Twitter Demographics

The data shown below were collected from the profiles of 17 tweeters who shared this research output. Click here to find out more about how the information was compiled.

Mendeley readers

The data shown below were compiled from readership statistics for 135 Mendeley readers of this research output. Click here to see the associated Mendeley record.

Geographical breakdown

Country Count As %
Unknown 135 100%

Demographic breakdown

Readers by professional status Count As %
Student > Master 29 21%
Student > Bachelor 20 15%
Student > Ph. D. Student 19 14%
Student > Postgraduate 10 7%
Other 6 4%
Other 22 16%
Unknown 29 21%
Readers by discipline Count As %
Medicine and Dentistry 56 41%
Nursing and Health Professions 12 9%
Psychology 11 8%
Pharmacology, Toxicology and Pharmaceutical Science 8 6%
Neuroscience 6 4%
Other 8 6%
Unknown 34 25%

Attention Score in Context

This research output has an Altmetric Attention Score of 15. This is our high-level measure of the quality and quantity of online attention that it has received. This Attention Score, as well as the ranking and number of research outputs shown below, was calculated when the research output was last mentioned on 06 June 2019.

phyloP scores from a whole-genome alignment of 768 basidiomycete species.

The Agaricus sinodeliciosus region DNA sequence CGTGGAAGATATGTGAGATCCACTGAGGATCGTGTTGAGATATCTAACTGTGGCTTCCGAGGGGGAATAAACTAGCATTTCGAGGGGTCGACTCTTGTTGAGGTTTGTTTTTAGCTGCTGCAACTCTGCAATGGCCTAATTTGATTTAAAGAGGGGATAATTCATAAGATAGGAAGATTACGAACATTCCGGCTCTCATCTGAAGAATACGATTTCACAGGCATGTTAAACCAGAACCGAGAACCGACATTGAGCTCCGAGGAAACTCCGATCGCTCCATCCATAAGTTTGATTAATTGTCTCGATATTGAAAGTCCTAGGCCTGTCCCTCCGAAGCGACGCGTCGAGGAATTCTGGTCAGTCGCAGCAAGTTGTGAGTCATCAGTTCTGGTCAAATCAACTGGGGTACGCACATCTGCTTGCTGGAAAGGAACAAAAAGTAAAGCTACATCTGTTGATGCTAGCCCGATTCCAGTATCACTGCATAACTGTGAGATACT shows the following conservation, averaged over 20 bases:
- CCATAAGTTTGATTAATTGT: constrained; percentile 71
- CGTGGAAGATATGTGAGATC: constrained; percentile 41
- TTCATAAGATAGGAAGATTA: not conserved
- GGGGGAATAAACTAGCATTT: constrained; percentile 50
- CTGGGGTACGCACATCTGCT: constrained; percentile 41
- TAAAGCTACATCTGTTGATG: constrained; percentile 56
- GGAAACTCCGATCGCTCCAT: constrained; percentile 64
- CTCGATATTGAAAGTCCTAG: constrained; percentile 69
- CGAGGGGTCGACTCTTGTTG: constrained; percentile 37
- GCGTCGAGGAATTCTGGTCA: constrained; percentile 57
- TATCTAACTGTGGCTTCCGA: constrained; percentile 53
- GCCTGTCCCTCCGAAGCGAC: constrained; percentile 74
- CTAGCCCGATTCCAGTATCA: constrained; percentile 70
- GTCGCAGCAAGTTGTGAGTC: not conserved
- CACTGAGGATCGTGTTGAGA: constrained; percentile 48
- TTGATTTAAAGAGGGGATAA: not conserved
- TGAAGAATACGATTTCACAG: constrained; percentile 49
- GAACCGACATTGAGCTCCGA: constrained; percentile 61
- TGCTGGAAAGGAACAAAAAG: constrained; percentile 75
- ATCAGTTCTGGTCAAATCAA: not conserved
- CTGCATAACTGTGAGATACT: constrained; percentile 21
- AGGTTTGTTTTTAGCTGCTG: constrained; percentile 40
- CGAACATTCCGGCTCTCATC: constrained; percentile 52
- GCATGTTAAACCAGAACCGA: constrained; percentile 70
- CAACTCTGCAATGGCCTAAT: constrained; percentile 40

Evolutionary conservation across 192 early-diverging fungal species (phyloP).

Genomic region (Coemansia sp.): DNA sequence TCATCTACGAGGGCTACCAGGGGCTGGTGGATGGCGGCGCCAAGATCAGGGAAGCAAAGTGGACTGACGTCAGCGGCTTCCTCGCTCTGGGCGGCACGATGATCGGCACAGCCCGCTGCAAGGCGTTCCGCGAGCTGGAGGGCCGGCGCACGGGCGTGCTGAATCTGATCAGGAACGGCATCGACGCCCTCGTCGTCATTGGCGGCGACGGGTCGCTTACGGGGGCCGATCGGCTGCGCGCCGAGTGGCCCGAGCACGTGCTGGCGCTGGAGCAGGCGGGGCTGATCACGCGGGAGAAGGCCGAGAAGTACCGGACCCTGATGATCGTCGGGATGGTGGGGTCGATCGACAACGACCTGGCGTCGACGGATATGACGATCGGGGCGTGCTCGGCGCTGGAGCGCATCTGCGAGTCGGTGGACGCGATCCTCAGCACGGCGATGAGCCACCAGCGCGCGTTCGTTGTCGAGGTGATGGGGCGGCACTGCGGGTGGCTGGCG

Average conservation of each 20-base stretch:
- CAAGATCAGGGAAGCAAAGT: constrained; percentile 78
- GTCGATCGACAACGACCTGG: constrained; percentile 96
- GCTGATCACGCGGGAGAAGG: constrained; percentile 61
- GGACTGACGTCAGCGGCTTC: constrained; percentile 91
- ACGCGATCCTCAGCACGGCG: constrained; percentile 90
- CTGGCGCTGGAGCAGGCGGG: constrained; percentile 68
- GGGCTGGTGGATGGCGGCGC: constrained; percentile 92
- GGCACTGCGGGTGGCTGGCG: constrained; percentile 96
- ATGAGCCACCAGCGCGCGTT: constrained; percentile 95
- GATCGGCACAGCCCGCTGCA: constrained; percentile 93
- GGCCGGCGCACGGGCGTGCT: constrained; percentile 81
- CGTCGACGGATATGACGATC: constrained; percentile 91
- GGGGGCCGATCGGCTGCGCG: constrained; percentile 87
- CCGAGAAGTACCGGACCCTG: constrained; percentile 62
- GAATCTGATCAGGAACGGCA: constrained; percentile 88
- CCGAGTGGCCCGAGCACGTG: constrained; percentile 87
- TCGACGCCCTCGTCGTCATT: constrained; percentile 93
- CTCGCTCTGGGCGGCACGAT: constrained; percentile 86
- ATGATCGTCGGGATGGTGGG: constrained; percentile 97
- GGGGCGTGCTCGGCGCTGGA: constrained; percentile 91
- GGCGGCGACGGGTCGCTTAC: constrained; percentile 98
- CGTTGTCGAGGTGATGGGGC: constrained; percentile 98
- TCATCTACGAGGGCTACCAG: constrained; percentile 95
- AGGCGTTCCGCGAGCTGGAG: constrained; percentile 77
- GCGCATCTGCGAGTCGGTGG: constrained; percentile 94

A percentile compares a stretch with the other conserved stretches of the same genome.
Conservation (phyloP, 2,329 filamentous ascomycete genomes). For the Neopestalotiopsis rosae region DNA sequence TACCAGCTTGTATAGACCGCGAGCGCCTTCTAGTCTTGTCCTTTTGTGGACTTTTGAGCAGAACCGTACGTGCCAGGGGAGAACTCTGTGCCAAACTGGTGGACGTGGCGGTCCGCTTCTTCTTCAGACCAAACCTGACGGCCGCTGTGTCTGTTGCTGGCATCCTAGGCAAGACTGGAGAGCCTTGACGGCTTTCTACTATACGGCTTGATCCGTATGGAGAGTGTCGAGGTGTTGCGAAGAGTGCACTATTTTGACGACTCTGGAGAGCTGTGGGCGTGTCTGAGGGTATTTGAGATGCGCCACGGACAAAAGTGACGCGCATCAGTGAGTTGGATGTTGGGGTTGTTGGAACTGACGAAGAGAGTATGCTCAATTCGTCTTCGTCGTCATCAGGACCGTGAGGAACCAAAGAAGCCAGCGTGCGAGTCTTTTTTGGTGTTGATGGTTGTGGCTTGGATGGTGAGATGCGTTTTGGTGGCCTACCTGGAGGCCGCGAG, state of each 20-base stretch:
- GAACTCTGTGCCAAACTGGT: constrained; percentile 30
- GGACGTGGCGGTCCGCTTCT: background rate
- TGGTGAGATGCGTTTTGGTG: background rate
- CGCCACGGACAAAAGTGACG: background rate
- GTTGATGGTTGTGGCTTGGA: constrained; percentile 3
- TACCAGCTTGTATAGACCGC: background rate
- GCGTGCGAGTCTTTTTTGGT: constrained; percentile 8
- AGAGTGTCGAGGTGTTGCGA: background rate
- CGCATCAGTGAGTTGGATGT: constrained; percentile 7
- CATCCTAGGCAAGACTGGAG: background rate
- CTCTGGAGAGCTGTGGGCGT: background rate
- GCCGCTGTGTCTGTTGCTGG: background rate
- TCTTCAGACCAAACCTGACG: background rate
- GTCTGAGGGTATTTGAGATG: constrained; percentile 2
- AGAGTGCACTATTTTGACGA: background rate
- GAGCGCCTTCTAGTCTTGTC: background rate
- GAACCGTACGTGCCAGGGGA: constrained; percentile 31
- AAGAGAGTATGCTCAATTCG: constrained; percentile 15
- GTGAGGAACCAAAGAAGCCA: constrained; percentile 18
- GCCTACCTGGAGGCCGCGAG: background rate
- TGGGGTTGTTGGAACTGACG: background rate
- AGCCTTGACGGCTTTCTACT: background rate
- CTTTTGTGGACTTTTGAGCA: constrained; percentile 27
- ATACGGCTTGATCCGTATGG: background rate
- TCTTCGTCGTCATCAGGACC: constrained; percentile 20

All research outputs
#1,129,185
of 13,968,403 outputs
Outputs from Cochrane database of systematic reviews
#3,340
of 10,778 outputs
Outputs of similar age
#35,081
of 262,788 outputs
Outputs of similar age from Cochrane database of systematic reviews
#86
of 249 outputs
Altmetric has tracked 13,968,403 research outputs across all sources so far. Compared to these this one has done particularly well and is in the 91st percentile: it's in the top 10% of all research outputs ever tracked by Altmetric.
So far Altmetric has tracked 10,778 research outputs from this source. They typically receive a lot more attention than average, with a mean Attention Score of 21.5. This one has gotten more attention than average, scoring higher than 68% of its peers.
Older research outputs will score higher simply because they've had more time to accumulate mentions. To account for age we can compare this Altmetric Attention Score to the 262,788 tracked outputs that were published within six weeks on either side of this one in any source. This one has done well, scoring higher than 86% of its contemporaries.
We're also able to compare this research output to 249 others from the same source and published within six weeks on either side of this one. This one has gotten more attention than average, scoring higher than 65% of its contemporaries.